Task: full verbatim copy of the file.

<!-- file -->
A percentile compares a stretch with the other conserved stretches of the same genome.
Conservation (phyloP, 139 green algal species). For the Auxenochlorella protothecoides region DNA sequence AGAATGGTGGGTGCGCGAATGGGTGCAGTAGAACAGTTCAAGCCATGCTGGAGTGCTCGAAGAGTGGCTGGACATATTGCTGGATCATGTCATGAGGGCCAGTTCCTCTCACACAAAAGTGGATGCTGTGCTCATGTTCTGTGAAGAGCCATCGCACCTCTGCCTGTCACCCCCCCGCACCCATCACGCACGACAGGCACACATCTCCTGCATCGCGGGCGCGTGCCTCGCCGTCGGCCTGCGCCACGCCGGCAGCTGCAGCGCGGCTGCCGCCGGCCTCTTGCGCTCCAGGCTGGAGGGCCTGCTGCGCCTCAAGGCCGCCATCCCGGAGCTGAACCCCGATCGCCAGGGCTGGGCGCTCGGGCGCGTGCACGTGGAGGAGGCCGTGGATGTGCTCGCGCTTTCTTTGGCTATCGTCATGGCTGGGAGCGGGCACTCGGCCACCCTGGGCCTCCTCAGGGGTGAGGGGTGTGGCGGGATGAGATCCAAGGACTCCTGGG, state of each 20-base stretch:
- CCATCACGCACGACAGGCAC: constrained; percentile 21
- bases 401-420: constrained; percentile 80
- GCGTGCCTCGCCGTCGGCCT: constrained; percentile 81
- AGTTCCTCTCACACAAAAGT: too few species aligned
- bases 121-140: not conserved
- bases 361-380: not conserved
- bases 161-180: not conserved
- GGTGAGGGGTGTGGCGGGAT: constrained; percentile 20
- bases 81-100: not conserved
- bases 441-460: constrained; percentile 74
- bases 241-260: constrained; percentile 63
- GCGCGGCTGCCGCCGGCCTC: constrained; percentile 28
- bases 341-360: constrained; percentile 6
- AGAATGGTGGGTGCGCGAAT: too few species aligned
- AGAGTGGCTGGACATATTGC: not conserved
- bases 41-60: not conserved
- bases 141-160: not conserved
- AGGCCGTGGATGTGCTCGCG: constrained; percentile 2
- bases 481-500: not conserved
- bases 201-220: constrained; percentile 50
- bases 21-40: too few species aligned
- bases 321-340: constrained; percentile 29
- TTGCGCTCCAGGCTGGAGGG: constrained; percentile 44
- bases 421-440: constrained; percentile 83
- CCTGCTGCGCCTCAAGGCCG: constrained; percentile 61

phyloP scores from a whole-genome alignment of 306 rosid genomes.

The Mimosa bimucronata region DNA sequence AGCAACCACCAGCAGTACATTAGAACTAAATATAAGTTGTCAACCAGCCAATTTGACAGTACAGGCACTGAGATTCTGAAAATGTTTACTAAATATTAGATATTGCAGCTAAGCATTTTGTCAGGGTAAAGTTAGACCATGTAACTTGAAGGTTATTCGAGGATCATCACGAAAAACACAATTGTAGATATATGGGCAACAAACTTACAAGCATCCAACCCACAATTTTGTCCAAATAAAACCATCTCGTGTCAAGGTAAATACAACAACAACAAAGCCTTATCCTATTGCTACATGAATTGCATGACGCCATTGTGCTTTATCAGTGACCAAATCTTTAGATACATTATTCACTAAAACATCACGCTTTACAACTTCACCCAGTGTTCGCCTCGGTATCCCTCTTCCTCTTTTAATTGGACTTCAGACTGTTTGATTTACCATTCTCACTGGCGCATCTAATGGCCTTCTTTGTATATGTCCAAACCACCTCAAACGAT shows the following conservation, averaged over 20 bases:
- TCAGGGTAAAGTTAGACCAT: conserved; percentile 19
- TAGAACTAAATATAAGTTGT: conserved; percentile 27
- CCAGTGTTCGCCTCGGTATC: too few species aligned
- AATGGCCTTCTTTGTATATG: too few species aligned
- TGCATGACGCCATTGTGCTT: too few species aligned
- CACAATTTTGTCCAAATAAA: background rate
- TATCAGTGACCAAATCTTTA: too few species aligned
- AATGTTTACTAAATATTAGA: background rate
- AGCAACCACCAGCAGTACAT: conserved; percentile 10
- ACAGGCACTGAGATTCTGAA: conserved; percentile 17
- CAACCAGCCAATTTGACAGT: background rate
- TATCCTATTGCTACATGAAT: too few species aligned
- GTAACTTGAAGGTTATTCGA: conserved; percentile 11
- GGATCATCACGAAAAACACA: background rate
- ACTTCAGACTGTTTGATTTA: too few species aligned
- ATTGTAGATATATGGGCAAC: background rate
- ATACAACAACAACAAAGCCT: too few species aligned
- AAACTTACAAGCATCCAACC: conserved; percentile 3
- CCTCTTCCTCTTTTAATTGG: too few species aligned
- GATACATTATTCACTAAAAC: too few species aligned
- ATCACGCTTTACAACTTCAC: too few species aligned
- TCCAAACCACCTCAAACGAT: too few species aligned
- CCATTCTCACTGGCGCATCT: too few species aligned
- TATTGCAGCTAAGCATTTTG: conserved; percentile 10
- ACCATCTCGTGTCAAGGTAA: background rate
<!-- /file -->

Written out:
A percentile compares a stretch with the other conserved stretches of the same genome.
Conservation (phyloP, 139 green algal species). For the Auxenochlorella protothecoides region DNA sequence AGAATGGTGGGTGCGCGAATGGGTGCAGTAGAACAGTTCAAGCCATGCTGGAGTGCTCGAAGAGTGGCTGGACATATTGCTGGATCATGTCATGAGGGCCAGTTCCTCTCACACAAAAGTGGATGCTGTGCTCATGTTCTGTGAAGAGCCATCGCACCTCTGCCTGTCACCCCCCCGCACCCATCACGCACGACAGGCACACATCTCCTGCATCGCGGGCGCGTGCCTCGCCGTCGGCCTGCGCCACGCCGGCAGCTGCAGCGCGGCTGCCGCCGGCCTCTTGCGCTCCAGGCTGGAGGGCCTGCTGCGCCTCAAGGCCGCCATCCCGGAGCTGAACCCCGATCGCCAGGGCTGGGCGCTCGGGCGCGTGCACGTGGAGGAGGCCGTGGATGTGCTCGCGCTTTCTTTGGCTATCGTCATGGCTGGGAGCGGGCACTCGGCCACCCTGGGCCTCCTCAGGGGTGAGGGGTGTGGCGGGATGAGATCCAAGGACTCCTGGG, state of each 20-base stretch:
- CCATCACGCACGACAGGCAC: constrained; percentile 21
- bases 401-420: constrained; percentile 80
- GCGTGCCTCGCCGTCGGCCT: constrained; percentile 81
- AGTTCCTCTCACACAAAAGT: too few species aligned
- bases 121-140: not conserved
- bases 361-380: not conserved
- bases 161-180: not conserved
- GGTGAGGGGTGTGGCGGGAT: constrained; percentile 20
- bases 81-100: not conserved
- bases 441-460: constrained; percentile 74
- bases 241-260: constrained; percentile 63
- GCGCGGCTGCCGCCGGCCTC: constrained; percentile 28
- bases 341-360: constrained; percentile 6
- AGAATGGTGGGTGCGCGAAT: too few species aligned
- AGAGTGGCTGGACATATTGC: not conserved
- bases 41-60: not conserved
- bases 141-160: not conserved
- AGGCCGTGGATGTGCTCGCG: constrained; percentile 2
- bases 481-500: not conserved
- bases 201-220: constrained; percentile 50
- bases 21-40: too few species aligned
- bases 321-340: constrained; percentile 29
- TTGCGCTCCAGGCTGGAGGG: constrained; percentile 44
- bases 421-440: constrained; percentile 83
- CCTGCTGCGCCTCAAGGCCG: constrained; percentile 61

phyloP scores from a whole-genome alignment of 306 rosid genomes.

The Mimosa bimucronata region DNA sequence AGCAACCACCAGCAGTACATTAGAACTAAATATAAGTTGTCAACCAGCCAATTTGACAGTACAGGCACTGAGATTCTGAAAATGTTTACTAAATATTAGATATTGCAGCTAAGCATTTTGTCAGGGTAAAGTTAGACCATGTAACTTGAAGGTTATTCGAGGATCATCACGAAAAACACAATTGTAGATATATGGGCAACAAACTTACAAGCATCCAACCCACAATTTTGTCCAAATAAAACCATCTCGTGTCAAGGTAAATACAACAACAACAAAGCCTTATCCTATTGCTACATGAATTGCATGACGCCATTGTGCTTTATCAGTGACCAAATCTTTAGATACATTATTCACTAAAACATCACGCTTTACAACTTCACCCAGTGTTCGCCTCGGTATCCCTCTTCCTCTTTTAATTGGACTTCAGACTGTTTGATTTACCATTCTCACTGGCGCATCTAATGGCCTTCTTTGTATATGTCCAAACCACCTCAAACGAT shows the following conservation, averaged over 20 bases:
- TCAGGGTAAAGTTAGACCAT: conserved; percentile 19
- TAGAACTAAATATAAGTTGT: conserved; percentile 27
- CCAGTGTTCGCCTCGGTATC: too few species aligned
- AATGGCCTTCTTTGTATATG: too few species aligned
- TGCATGACGCCATTGTGCTT: too few species aligned
- CACAATTTTGTCCAAATAAA: background rate
- TATCAGTGACCAAATCTTTA: too few species aligned
- AATGTTTACTAAATATTAGA: background rate
- AGCAACCACCAGCAGTACAT: conserved; percentile 10
- ACAGGCACTGAGATTCTGAA: conserved; percentile 17
- CAACCAGCCAATTTGACAGT: background rate
- TATCCTATTGCTACATGAAT: too few species aligned
- GTAACTTGAAGGTTATTCGA: conserved; percentile 11
- GGATCATCACGAAAAACACA: background rate
- ACTTCAGACTGTTTGATTTA: too few species aligned
- ATTGTAGATATATGGGCAAC: background rate
- ATACAACAACAACAAAGCCT: too few species aligned
- AAACTTACAAGCATCCAACC: conserved; percentile 3
- CCTCTTCCTCTTTTAATTGG: too few species aligned
- GATACATTATTCACTAAAAC: too few species aligned
- ATCACGCTTTACAACTTCAC: too few species aligned
- TCCAAACCACCTCAAACGAT: too few species aligned
- CCATTCTCACTGGCGCATCT: too few species aligned
- TATTGCAGCTAAGCATTTTG: conserved; percentile 10
- ACCATCTCGTGTCAAGGTAA: background rate